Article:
I'm reading A Book Of Abstract Algebra by Charles C. Pinter. On page 314 is the following theorem:
Let $h:F_1\to F_2$ be an isomorphism, and let $p(x)$ be irredicible in $F_1[x]$. Suppose $a$ is a root of $p(x)$, and $b$ is a root of $h(p(x))$. Then $h$ can be extended to an isomorphism $\bar h:F_1(a)\to F_2(b)$, and $\bar h(a)=b$.
By $h(p(x))$ the author is referring to the obvious extension of $h$ to $F_1[x]$ (applying $h$ to each coefficient).
Noting that each element of $F_1(a)$ can be expressed in a unique fashion as $\sum c_i a^i$, the author defines $$\bar h(\sum c_i a^i)=\sum h(c_i) b^i$$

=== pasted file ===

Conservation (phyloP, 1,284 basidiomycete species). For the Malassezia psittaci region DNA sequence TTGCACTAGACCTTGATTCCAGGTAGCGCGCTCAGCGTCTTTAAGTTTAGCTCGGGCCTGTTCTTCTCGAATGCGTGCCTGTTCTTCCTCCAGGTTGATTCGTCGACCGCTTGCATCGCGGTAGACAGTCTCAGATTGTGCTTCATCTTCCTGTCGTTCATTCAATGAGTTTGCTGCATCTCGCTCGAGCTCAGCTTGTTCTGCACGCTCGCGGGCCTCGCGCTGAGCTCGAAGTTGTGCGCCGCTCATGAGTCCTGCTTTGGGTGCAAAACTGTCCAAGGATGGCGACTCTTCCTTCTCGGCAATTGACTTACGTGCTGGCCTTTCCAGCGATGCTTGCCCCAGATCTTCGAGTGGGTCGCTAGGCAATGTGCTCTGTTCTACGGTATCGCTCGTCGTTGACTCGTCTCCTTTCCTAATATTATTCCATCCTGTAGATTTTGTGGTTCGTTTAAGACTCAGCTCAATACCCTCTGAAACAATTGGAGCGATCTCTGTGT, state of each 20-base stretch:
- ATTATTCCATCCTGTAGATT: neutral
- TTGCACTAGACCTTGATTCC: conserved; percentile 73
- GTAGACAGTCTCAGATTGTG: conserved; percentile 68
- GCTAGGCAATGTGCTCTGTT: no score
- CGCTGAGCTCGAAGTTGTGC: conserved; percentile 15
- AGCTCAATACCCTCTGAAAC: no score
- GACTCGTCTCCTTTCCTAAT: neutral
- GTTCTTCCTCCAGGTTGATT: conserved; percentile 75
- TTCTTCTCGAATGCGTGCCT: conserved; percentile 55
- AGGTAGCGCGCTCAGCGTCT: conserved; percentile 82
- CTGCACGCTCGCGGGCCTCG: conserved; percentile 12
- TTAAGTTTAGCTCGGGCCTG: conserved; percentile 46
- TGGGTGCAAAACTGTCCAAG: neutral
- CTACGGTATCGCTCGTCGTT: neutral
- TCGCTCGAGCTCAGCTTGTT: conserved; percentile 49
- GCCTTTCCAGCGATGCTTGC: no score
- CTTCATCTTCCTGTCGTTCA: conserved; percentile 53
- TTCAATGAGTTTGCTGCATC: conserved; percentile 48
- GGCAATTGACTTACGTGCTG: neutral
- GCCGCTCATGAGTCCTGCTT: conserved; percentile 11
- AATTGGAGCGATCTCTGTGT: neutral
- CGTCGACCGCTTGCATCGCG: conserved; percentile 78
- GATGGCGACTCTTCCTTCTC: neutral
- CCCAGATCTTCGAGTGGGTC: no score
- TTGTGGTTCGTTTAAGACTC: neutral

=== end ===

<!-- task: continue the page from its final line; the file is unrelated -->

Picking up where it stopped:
This seems to me to be well-defined, always a homomorphism, and bijective as long as $a$ has the same degree over $F_1$ as $b$ has over $F_2$. The author's requirement that $b$ be a root of $h(p(x))$ seems unnecessarily strong.
Question: Is this theorem true so long as $a$ has the same degree over $F_1$ as $b$ has over $F_2$?